Braving the Golden Week Crowds in Beijing

October 8, 2017 at 1:17 pm (China, Travel, Uncategorized) (, , , , , )

IMG_5602Every time I got asked what I was doing for October break, people would look at me as if I was crazy.  They didn’t mean to but it is a well known fact that Golden Week is a ridiculous time to be travelling within China.  Basically everyone gets time off so the big tourist destinations are SWAMPED.  Check out some photos here.

It wasn’t an ideal choice, but it made the most sense with my old school friend Erica visiting China.  Luckily for me, my good friends Tim, Lukman and their son Banyu decided to join our Beijing adventure.  They were lured to Beijing with the idea of camping on the Great Wall.  Tim needed my encouragement, support and crazy positiveness… I needed his organisation, booking and Chinese language skills.  It was a match made in heaven and resulted in a memorable trip.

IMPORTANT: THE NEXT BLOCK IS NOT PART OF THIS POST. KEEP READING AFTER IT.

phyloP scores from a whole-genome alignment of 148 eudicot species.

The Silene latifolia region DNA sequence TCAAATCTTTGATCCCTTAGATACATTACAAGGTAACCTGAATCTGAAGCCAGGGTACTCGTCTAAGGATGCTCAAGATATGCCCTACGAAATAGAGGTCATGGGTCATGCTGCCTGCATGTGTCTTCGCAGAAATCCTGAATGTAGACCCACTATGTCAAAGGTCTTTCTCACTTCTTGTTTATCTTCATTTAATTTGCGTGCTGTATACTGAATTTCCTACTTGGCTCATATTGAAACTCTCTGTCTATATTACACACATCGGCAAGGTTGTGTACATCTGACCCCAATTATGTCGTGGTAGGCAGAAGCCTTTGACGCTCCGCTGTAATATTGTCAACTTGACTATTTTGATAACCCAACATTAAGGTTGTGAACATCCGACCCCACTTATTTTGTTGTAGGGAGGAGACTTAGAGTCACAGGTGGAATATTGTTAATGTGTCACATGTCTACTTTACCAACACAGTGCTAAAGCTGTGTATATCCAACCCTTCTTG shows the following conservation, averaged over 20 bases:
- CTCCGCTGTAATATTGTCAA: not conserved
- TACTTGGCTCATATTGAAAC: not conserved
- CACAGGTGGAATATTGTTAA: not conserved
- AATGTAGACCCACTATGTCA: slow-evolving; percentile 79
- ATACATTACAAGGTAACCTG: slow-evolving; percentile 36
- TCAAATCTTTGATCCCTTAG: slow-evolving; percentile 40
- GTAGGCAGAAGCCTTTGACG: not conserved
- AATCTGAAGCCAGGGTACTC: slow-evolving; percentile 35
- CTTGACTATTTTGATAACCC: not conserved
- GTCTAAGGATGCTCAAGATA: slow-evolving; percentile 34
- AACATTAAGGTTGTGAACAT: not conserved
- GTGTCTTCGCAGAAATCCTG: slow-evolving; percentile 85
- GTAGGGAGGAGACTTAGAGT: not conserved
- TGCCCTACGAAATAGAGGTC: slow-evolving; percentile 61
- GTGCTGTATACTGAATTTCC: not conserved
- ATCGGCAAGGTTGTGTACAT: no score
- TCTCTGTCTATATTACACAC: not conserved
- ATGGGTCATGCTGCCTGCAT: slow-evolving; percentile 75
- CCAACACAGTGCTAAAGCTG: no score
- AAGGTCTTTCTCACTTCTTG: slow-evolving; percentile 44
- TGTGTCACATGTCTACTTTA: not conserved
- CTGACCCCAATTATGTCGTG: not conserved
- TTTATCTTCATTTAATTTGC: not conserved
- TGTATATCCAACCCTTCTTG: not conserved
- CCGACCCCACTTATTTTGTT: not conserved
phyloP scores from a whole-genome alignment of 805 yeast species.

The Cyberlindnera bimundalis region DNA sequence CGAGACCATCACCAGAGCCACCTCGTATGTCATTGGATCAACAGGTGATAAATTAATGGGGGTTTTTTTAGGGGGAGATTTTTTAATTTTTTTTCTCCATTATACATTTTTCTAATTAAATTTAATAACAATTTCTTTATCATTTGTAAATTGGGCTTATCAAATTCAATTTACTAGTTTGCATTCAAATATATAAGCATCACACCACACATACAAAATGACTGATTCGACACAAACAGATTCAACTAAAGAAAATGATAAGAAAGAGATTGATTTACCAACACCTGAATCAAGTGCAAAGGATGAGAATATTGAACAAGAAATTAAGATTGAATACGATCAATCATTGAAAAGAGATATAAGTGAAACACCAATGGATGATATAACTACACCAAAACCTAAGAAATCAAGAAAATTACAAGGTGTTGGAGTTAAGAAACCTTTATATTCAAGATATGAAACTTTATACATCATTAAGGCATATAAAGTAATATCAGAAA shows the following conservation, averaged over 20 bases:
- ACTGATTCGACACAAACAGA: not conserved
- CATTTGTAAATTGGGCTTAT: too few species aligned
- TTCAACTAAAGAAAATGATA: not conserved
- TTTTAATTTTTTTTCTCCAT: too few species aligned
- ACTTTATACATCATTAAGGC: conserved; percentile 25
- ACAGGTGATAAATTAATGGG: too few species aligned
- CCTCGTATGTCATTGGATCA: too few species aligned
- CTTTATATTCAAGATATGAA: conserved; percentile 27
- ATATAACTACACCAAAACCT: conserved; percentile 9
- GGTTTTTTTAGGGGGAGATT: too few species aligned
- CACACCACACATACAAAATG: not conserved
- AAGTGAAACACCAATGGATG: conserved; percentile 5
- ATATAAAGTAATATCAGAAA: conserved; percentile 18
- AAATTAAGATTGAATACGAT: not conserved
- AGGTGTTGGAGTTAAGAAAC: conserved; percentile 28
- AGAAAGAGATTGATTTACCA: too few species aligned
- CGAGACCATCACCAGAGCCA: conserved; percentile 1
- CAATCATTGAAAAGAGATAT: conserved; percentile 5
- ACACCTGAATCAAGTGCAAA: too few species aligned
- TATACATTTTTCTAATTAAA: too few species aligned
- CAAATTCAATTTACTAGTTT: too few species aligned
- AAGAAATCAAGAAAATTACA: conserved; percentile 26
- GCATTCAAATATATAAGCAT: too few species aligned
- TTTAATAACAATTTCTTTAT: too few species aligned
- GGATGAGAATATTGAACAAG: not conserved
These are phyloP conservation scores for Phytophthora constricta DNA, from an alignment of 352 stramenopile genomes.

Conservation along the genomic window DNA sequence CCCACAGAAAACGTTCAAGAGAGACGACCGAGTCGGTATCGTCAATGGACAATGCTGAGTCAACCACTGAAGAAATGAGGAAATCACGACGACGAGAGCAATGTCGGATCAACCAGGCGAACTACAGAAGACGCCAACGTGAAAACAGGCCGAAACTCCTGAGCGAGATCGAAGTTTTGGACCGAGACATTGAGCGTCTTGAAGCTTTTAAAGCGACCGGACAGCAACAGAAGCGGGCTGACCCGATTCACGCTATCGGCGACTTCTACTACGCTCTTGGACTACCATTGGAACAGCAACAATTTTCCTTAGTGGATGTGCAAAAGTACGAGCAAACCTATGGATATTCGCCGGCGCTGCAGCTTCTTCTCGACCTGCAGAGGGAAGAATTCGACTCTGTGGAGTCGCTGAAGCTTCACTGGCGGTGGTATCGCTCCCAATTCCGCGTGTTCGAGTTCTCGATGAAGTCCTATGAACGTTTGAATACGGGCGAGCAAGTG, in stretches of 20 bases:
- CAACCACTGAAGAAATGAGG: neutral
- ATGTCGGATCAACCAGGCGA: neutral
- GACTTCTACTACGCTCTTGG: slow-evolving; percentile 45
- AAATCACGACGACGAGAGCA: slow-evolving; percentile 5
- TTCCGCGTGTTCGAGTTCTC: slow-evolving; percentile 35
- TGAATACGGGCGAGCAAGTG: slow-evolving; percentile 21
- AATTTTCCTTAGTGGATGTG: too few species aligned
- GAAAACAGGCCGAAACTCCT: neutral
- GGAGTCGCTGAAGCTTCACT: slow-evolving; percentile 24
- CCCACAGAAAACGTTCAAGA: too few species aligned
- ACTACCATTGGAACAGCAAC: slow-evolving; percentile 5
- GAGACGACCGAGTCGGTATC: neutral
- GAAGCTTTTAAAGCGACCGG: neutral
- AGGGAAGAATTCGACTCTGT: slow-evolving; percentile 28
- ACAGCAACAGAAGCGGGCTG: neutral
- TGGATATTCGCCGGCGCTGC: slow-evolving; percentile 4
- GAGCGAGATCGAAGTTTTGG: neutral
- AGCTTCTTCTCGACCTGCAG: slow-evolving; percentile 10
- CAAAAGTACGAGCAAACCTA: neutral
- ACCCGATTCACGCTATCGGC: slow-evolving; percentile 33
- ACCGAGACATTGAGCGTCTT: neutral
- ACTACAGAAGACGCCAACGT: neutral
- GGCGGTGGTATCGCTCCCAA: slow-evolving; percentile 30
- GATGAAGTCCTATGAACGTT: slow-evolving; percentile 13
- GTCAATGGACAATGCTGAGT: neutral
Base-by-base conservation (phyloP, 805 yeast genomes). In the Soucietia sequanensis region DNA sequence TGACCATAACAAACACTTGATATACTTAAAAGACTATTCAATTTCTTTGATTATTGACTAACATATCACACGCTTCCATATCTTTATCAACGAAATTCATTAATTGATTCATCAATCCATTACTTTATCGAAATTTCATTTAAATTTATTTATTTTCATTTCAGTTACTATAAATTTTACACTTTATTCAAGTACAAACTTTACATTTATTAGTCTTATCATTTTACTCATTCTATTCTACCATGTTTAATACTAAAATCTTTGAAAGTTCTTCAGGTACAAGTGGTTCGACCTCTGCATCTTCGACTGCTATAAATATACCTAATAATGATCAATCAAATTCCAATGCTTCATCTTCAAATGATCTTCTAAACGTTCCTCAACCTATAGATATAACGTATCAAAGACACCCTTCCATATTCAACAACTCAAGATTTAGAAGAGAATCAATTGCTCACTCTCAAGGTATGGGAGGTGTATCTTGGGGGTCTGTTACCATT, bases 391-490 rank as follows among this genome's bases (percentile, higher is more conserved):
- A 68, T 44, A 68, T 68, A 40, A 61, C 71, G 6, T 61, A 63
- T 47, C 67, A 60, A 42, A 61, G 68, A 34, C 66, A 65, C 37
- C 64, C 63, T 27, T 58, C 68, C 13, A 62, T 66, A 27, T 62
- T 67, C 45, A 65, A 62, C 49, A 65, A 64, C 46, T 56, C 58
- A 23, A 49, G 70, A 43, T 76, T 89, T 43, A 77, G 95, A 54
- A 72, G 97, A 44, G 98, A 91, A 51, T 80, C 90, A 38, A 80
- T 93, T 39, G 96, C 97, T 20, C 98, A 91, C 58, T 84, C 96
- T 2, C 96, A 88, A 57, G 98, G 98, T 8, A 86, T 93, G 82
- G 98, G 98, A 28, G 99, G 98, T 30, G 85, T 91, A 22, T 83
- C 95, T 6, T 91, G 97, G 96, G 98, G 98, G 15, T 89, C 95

35D6C3F7-5246-4CB4-8B74-C348ADF3CAFF-535-0000004BD62C6FEB_tmpWe caught the overnight train from Suzhou to Beijing and then met up with Erica.  Most of our first day was spent organising accommodation after our Airbnb fell through but in the afternoon he headed to the Hutongs for a casual stroll around the area.  There was a lovely community atmosphere and we loved peeking behind the distinctive red doors into the hidden courtyards.  I wish we had had more light to explore as it’s definitely somewhere I would like to wander through again!

I really enjoyed meeting Tim’s friend Amelie.  They met while teaching French in Beijing many years ago.  She fell in love, married and is now running a beautiful children’s clothing line Tang’ Roulou here in China.  Her clothes are a lovely mix of western and Asian styles and I can’t wait to see how cute my niece looks in the summer dresses I bought her.  Nearly everything she had for little girls I would wear myself, such a pity she doesn’t make adult sizes!  It was interesting hearing her talk about her business and the market here in China and internationally.

IMG_5617Since we were in Beijing, I was determined to have Peking duck so we had it for the first nights dinner.  Under Amelie’s recommendation, we went to a very local restaurant where we were the only foreigners.  We over ordered but had a wonderful meal and I was able to tick it off my bucket list.